We are no longer in the 1980s and need to attract rental investors – Suffolk MP says
- Credit: Nick Butcher
Footloose workers who do not want to buy a home must be catered for in the housing market with policies to attract big-money investors, a Suffolk MP has said.
Billions of pounds of UK pension funds and institutional investment could go to places such as Manhattan, Tokyo and Sydney rather than to open up brownfield sites in big cities – and even Lake Lothing in Lowestoft – if the government does not get its rental market policies right, Waveney MP Peter Aldous has said.
He was speaking ahead of the Housing Bill, which returns to parliament today and includes measures to help people build their own homes, buy their housing association homes and ensure discounts for first time buyers.
Mr Aldous said: 'This money [pension and institution funds] can play a significant role in providing housing for people who are more footloose in where they live and work than they used to be.
'It can also play a significant role in bringing brownfield sites forward, and in regenerating many of our urban areas.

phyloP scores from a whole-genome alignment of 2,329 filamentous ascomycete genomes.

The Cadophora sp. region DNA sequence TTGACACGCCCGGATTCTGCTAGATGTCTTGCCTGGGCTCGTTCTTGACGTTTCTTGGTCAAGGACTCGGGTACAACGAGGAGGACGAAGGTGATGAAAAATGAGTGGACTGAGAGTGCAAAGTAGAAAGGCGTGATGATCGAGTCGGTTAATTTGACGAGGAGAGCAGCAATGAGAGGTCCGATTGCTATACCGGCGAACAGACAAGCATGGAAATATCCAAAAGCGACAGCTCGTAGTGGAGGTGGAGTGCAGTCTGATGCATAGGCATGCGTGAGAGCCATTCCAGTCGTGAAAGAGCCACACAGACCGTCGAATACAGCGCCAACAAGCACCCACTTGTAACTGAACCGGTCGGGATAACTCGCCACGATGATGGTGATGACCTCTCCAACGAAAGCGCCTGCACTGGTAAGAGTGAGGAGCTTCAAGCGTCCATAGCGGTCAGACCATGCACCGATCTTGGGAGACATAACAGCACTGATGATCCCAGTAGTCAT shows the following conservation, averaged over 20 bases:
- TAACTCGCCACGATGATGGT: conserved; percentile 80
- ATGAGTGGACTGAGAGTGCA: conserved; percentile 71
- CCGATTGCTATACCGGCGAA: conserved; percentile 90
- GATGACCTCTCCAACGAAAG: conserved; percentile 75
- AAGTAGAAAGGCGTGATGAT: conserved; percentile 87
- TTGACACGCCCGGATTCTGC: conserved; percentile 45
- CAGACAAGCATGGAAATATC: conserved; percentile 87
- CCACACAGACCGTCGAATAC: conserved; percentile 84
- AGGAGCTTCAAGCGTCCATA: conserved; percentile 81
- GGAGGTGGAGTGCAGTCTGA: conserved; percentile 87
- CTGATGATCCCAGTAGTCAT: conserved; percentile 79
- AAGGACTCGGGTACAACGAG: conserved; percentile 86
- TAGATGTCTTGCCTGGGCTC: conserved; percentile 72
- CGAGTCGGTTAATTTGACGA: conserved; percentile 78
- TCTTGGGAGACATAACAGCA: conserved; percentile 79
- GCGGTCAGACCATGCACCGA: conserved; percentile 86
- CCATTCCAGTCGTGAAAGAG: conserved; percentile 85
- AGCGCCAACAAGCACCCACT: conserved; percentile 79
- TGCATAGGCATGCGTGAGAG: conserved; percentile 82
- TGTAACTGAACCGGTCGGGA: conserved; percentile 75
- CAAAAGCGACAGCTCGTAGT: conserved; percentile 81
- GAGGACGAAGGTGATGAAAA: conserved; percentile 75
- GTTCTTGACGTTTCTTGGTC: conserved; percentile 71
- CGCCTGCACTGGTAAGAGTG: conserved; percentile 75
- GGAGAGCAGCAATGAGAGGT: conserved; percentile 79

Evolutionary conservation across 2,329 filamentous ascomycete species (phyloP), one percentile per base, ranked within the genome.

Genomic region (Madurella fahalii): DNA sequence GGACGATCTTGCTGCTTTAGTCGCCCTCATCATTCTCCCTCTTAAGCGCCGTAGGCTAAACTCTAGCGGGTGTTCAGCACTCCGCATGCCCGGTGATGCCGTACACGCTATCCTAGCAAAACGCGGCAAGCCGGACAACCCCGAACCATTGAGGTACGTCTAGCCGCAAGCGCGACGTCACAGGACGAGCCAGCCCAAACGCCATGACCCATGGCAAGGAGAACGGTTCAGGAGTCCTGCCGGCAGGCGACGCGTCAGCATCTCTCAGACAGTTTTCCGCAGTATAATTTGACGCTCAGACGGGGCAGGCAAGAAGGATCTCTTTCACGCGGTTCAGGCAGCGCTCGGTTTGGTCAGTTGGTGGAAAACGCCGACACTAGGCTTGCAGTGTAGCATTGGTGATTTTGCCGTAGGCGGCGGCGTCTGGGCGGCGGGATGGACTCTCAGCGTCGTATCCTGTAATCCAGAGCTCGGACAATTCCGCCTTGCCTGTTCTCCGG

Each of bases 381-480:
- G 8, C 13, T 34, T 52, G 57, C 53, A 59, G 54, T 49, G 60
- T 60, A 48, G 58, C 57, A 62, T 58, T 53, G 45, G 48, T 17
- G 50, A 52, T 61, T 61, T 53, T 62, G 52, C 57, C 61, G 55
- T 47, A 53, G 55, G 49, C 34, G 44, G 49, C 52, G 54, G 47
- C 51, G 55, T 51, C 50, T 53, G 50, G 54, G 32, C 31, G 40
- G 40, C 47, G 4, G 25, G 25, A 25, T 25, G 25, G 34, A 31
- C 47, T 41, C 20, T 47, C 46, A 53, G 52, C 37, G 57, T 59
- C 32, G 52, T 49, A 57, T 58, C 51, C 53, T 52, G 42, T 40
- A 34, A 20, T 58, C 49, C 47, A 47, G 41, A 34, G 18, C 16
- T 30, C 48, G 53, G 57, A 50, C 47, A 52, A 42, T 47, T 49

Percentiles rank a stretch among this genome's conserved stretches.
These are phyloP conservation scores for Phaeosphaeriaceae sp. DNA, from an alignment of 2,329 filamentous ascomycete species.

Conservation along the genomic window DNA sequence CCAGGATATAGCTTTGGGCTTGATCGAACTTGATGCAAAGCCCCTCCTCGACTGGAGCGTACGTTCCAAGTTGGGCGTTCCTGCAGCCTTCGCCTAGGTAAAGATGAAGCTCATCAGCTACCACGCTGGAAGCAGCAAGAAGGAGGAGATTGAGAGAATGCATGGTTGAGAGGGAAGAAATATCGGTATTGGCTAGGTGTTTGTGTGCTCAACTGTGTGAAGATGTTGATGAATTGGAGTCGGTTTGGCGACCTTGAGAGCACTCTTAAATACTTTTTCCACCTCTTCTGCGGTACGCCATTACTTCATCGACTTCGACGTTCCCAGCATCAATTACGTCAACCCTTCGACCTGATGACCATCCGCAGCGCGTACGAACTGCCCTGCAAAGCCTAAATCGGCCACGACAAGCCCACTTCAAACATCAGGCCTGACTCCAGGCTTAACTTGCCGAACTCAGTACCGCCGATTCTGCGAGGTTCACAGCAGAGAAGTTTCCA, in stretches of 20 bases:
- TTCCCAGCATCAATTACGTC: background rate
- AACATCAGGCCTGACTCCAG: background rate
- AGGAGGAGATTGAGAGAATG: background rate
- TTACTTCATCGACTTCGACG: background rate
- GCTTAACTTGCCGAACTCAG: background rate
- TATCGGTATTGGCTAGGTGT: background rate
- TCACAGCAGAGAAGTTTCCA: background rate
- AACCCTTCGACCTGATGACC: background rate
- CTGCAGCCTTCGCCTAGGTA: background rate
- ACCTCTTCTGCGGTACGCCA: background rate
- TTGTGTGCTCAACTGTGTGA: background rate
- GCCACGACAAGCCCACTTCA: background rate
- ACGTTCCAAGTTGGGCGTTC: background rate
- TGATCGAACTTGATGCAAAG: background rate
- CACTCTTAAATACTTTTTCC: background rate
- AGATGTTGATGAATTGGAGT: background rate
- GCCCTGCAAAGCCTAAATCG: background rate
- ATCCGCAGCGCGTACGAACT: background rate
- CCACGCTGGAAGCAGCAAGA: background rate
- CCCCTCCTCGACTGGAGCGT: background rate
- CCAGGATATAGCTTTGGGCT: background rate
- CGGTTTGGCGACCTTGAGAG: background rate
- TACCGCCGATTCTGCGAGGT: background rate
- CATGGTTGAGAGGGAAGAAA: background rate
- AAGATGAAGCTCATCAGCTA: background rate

'I just want to highlight this opportunity to the government and to make sure we have the right policy framework to really ensure this investment, which should ideally come here, comes to Britain – whether in London, Manchester, Birmingham, the Waterfront in Ipswich, Norwich Riverside or Lake Lothing, rather than go to Manhattan, Sydney or Tokyo,' he admitted.
'That is what we need to look into in the coming months.'
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He said that institutions were raising concerns that the current government policies for the rented sector were not the right ones.
The chancellor's summer budget was criticised by the real estate sector for favouring homeowners over buy-to-let landlords after the chancellor slashed the tax relief that private landlords receive on their mortgage interest payments, cutting it from 40pc or 45pc to 20pc by April 2020.
Housing associations will also be forced to sell their homes to tenants under an extension of the Government's Right to Buy policy for council homes.
Mr Aldous said that it was right for the government to have policies for people who want to buy their homes, but added: 'We do need to recognise that I think we are in a different place to what we were in the 1980s, we are a far more mobile and footloose society.
'That means people will only be coming to live in an area maybe for a few years and they won't be looking to put that root down straight away and we need to be providing that housing for them.'
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